Expanded Predator targeting in Pakistan is very old news


For some reason, this story about the expansion of of the US air campaign in Pakistan to include lower-level terrorist operatives and foot soldiers is getting a lot of play. From CNN:

When the latest apparent U.S. drone strike was conducted this week against militants in Pakistan, the obvious question appeared to be: Did the United States get a “big fish” in the Taliban or al Qaeda organizations?

But a U.S. counterterrorism official says that’s now the wrong question to ask, and chances are those hit were not major players. He wouldn’t discuss the specifics of the latest strike, but with the official backing of his bosses, he sought to explain how U.S. strategy has changed in the crucial effort to attack targets inside Pakistan with missiles fired from drones.

The plan now is to attack a broader set of terrorist targets far beyond the original effort to strike and kill top al Qaeda leaders, the official said.

The strategy originated not with President Barak Obama, but with the previous administration, he said.

CNN is correct, this goes back to the Bush administration. But this has been no secret. Back on Sept. 19, 2008, The Long War Journal explained that high-value targets were not the only focus of the campaign:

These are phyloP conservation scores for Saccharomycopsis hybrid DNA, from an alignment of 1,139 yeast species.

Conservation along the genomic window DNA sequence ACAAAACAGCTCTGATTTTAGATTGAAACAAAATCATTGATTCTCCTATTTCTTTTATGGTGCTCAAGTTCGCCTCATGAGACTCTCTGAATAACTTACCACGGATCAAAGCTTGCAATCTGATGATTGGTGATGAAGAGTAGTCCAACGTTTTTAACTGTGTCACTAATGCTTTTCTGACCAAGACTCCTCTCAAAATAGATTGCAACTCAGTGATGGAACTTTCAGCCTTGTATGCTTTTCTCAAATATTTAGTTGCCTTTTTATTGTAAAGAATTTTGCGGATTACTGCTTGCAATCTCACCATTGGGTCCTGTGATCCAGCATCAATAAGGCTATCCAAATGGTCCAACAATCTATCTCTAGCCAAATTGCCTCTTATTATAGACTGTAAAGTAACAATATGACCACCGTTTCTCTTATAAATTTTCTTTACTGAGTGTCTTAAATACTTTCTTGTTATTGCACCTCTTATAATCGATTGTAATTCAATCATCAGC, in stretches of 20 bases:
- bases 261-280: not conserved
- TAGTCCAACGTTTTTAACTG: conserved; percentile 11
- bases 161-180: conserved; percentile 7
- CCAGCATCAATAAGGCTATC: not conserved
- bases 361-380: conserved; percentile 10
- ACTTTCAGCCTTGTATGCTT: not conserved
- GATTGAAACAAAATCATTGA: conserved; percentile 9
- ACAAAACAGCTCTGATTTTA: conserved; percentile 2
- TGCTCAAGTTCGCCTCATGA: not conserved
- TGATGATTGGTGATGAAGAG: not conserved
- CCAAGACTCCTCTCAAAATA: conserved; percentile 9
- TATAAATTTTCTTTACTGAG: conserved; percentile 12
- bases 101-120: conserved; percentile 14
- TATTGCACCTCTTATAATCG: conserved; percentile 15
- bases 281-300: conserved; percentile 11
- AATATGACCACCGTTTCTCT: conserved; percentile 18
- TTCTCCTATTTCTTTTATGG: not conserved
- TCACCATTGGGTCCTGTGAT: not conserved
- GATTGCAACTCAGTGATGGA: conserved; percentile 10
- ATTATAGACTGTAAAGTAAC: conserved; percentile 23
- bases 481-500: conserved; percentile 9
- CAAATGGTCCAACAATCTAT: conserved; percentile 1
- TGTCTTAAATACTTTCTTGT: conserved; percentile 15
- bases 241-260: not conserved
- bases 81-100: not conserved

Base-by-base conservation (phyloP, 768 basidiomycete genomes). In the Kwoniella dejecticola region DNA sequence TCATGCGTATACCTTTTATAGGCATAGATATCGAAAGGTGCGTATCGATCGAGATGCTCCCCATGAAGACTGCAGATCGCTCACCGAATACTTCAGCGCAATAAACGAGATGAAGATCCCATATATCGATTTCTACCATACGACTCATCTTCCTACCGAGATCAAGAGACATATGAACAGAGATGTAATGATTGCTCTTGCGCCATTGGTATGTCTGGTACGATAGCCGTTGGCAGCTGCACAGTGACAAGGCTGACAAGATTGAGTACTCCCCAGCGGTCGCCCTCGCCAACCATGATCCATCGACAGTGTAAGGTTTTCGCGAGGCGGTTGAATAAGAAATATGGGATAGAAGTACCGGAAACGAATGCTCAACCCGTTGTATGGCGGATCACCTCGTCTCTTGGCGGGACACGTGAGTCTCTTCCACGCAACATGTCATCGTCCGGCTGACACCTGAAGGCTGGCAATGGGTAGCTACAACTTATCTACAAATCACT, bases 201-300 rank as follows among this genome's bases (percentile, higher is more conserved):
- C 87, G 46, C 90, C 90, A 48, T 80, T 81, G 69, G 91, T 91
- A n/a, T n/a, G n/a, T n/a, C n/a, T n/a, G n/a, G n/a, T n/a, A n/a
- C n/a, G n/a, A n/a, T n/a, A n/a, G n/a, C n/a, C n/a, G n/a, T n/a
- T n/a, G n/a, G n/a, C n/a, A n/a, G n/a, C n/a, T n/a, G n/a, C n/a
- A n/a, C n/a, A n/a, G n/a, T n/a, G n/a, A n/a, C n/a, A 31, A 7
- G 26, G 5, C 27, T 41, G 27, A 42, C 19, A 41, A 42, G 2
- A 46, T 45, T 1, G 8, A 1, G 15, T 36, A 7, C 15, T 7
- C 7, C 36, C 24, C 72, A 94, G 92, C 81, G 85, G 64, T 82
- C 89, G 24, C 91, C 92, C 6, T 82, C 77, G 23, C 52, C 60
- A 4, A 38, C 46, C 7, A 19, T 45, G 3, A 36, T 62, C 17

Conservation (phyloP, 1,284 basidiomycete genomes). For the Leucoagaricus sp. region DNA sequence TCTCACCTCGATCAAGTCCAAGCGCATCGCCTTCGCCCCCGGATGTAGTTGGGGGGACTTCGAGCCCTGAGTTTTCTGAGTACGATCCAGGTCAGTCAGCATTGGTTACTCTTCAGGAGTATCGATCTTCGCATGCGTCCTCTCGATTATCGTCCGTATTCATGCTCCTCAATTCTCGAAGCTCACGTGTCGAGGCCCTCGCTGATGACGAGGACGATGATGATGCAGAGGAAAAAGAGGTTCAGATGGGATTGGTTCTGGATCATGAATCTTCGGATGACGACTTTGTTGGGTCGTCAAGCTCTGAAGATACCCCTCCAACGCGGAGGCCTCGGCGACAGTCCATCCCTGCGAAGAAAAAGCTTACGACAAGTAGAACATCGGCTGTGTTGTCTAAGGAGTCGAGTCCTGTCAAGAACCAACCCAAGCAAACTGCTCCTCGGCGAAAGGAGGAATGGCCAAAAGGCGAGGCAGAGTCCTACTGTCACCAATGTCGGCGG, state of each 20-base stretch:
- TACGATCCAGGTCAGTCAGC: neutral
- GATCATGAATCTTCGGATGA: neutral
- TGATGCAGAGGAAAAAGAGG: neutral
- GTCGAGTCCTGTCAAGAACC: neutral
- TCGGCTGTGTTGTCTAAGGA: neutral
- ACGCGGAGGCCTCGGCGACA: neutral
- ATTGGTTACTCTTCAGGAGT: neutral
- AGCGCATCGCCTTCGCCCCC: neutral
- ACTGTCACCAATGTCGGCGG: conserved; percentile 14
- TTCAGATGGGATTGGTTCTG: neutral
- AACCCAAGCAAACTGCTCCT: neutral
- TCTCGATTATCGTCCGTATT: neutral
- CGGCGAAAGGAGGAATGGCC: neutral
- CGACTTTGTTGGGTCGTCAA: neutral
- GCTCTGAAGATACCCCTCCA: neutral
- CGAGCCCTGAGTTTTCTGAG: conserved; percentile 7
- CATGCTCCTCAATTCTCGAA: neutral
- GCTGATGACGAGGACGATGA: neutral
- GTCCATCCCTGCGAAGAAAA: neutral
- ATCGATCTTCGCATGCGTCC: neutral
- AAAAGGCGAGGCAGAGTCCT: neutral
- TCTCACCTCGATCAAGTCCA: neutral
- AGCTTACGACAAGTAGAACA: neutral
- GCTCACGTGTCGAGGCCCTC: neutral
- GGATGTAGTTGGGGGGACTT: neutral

US Special Operations Forces have stepped up attacks inside Pakistan’s lawless tribal agencies in part of an effort to prevent the next major attack inside the United States, senior military and intelligence sources told The Long War Journal.

The officials, who spoke on the condition of anonymity due to the sensitivity of the subject, said reports that the Bush administration is focused on “getting Osama bin Laden,” the elusive leader of al Qaeda’s global network, are overblown.

“Getting bin Laden would be nice, and it would clearly be a victory, but at the end of the day, al Qaeda’s network will still exist,” one source told The Long War Journal. “We need to take down that network to stop the next attack on US soil. Al Qaeda is more than bin Laden.”

The cross-border raids are designed to disrupt al Qaeda’s training camps and safe houses that aid in preparing for attacks against the West, sources say. The US is also targeting al Qaeda’s Taliban allies in Pakistan, such as the powerful Haqqani family in North Waziristan and the Taliban forces of Mullah Nazir in South Waziristan.

“The Haqqanis, Nazir, Baitullah [Mehsud], Faqir [Mohammed], and others in the tribal areas not only facilitate attacks against US and NATO forces in Afghanistan, they play a critical role in facilitating attacks against the West by providing safe havens and sponsoring camps that train foreign terrorists,” a military intelligence source said.

This was all too clear back in the summer of 2008 if you followed the pattern of the strikes. And it became even clearer as you watched the results of the attacks in the year and a half since.

Bill Roggio is a Senior Fellow at the Foundation for Defense of Democracies and the Editor of FDD's Long War Journal.

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